Although he claimed that "a macaque with a cleft palate is more eloquent that I am", he had a nice way of phrasing things, as well as great research skills and an omniverous frame of reference. He also had an incredible generosity of spirit, which you can see in the reactions in the comment thread of his final post, A young dancer.
Bloggers are a peculiar bunch. A popular image is of recluses tapping away in poorly-lit rooms, speaking their brains on life, the universe and stuff. The political ones tend to be more focused, with a few of them leading lives of blameless bourgeois professionalism and domesticity. But by and large bloggers communicate with each other online rather than in real spacetime.
I have in recent years developed proper eye contact relationships with a number of bloggers from various walks of life: academics, fellow journalists, bus drivers, handypersons, bureaucrats, the retired, unemployed and more. It takes all sorts to make a world, and some of them can write.
In London some of us get together occasionally for a drink or three. Annually at least, with the next“droggy blink” of left-libertarians and other political misfits tentatively scheduled for next month at some or other hostelry in the heart of the Great Wen.
Among the band of bloggers of varying degrees of grumpiness who have taken part in these Londonish get-togethers is my friend Shaun Downey, a retired civil servant of off-message sensibility and some seniority who later took seriously to photography and writing.
The subjects of Shaun’s creative expression have been many and various. Cats, for example. Not silly snaps of kittens falling off sofas and the like, but proper portraiture, with wide open eyes and apertures, souls laid bare and immortalised.
Shaun and his not-wife Shirley have over the years been cared for by a number of furry beasts, and I suspect that each and every one of them has in their relatively short lives been photographed more than me in my half century of existence.
I regret to say that Shaun will not make it to the London pissup, for he died suddenly on Friday, aged 50 and a bit. I knew Shaun from our blogger summits, and had a lot of time for him. So too did many others. We shall miss Shaun, and the first toast in April will be to an absent friend.
Condolences to Shirley and the family, both human and feline.
RIP Shaun P Downey, Esq., Gentleman and Blogger of the Parish of Romford.
Speaking King's English in quotation / As railhead towns feel the steel mills rust water froze / In the generation / Clear as winter ice / This is your paradiseThe lovely Jams O'Donnell mixes more photography than either pop or politics into the mix these days. And his musical taste has large areas of non-overlap with mine, but it was him (I think) that introduced me to the extraordinary Sephardic music of Mor Karbasi. So, here's her, then our mutually favourite Clash song, then some beautiful Iranian rebel music.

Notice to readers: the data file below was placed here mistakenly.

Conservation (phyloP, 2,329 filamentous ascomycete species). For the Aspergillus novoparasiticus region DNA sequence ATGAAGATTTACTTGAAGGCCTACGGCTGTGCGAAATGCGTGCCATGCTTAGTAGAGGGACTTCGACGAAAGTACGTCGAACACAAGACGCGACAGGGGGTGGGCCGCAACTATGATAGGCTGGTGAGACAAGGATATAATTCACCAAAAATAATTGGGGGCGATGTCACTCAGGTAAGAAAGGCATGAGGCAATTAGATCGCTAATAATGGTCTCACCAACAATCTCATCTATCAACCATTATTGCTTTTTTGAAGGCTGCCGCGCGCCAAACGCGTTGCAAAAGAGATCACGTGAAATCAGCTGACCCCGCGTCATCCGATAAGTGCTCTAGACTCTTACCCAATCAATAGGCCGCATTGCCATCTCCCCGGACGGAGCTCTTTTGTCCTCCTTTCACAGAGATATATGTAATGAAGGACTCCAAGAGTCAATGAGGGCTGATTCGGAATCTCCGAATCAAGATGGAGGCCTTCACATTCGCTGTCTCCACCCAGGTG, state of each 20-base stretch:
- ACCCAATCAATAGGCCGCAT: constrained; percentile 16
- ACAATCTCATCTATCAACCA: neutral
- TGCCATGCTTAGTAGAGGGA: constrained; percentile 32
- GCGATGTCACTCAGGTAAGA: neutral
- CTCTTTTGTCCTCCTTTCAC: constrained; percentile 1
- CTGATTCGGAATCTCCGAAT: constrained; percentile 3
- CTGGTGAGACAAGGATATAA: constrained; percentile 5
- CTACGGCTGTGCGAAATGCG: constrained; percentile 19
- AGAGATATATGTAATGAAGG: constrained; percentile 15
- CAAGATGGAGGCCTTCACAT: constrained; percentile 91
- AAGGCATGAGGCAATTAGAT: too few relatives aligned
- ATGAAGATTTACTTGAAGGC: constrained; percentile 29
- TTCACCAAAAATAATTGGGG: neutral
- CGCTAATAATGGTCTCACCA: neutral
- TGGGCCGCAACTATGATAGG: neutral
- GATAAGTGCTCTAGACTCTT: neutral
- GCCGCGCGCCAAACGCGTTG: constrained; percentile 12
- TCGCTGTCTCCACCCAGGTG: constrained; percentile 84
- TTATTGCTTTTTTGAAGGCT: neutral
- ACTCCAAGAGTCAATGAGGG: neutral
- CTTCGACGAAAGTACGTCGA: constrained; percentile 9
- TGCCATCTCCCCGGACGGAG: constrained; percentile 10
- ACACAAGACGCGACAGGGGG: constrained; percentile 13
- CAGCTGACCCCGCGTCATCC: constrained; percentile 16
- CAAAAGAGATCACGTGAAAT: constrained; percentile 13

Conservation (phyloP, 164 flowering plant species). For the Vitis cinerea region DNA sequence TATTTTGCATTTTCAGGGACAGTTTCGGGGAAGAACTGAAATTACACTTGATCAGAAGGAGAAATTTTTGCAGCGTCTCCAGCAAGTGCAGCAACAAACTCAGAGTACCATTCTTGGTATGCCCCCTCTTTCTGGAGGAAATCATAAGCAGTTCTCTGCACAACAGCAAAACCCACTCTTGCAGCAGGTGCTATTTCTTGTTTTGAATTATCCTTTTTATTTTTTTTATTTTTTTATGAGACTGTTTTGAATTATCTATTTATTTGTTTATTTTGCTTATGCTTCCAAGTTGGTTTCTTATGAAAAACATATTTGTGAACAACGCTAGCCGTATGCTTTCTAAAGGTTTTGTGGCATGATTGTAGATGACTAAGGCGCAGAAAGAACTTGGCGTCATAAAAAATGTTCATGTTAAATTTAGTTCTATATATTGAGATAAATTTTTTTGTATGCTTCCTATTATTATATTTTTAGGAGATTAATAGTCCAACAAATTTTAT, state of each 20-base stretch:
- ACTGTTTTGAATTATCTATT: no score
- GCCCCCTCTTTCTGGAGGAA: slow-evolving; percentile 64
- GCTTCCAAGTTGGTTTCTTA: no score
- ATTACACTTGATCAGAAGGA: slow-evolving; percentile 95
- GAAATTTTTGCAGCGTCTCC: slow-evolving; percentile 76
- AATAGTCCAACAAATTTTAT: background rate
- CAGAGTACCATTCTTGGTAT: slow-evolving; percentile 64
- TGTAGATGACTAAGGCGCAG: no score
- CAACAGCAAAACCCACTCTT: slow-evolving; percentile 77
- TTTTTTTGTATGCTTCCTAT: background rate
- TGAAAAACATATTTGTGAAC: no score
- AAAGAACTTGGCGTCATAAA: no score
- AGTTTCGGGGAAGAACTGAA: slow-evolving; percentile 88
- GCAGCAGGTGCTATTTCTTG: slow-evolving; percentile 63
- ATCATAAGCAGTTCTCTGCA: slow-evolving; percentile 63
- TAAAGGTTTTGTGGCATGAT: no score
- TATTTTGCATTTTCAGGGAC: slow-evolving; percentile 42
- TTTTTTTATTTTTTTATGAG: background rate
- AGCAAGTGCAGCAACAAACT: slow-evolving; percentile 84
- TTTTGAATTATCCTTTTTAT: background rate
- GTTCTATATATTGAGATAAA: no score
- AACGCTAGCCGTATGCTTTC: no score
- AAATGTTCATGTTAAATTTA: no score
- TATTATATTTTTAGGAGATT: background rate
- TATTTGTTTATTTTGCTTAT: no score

Mor Karbasi: El Pastor
The Clash: Straight to Hell
I realise that (although I'm not as old as Jams), it's about a quarter of a century since I first heard this song, and it has been intriguing me ever since. What is it about? I thought it's about imperialism, and the Vietnam war, and Graham Greene, and migration, and racism. So, inspired by writing this, I found that crowd-sourcing, via wikipedia and yahoo answered my queries perfectly, and the mystery is over. (Incidentally, if you don't know the song but there's something familiar, it is brilliantly sampled by MIA in "Paper Planes", which is also about migration, and which is in turn used to great effect in Slumdog Millionaire, mixed by the awesome AR Rahman.)
Marzieh: Sange Khara
To tell the truth Marzieh is new to me. My dear friend Elahe Heidari was in Paris in September for another stay at the Cite Internationale des Arts We decided to go to Avers sir Oise to visit places relating to Vincent van Gogh, including his grave. Marzieh is buried in the same graveyard. Before that I was not familiar with her life or music.
A very brave and remarkable woman. I love this quote of hers: “I sang for the birds, for the river, the trees and the flowers but not the mullahs.”
If you are interested,
An Bйal Bocht (The Poor Mouth, 1941) was the only book which Brian O'Nolan, alias Flann O'Brien, alias Myles na gCopaleen, wrote in his native language. Why only one, and this in particular? The answer may lie in the identity of the persona to whom the narrative was entrusted, Myles na gCopaleen... On his first day at school, Bonaparte O'Coonassa is asked to repeat his name for the roll-call. The litany which follows is a long-winded tribute to ten generations of noble aspiration, which have resulted in a total erosion of Gaelic identity:Bonus track: Fairport Convention: Jams O'Donnell's Jig
Bonapairt Michaelangelo Pheadair Eoghain Shorcha Thomбis Mhбire Sheбn Shйamais Dhiarmada.. (Bonaparte, son of Michelangelo, son of Peter, son of Owen, son of Thomas's Sarah, grand-daughter of John's Mary, grand-daughter of James, son of Dermot...). At this point, the hopeful litany is cruelly interrupted by a blow from the English-speaking master and the terse announcement in a foreign language that "Yer name is Jams O'Donnell", a sentence which is uttered to every single child in Corcha Dorcha on arrival at school.
Mari Boine: Elle
As Francis says, we will raise a toast to Shaun in a couple of weeks. I will also, in coming weeks, post some of my favourite Poor Mouth posts.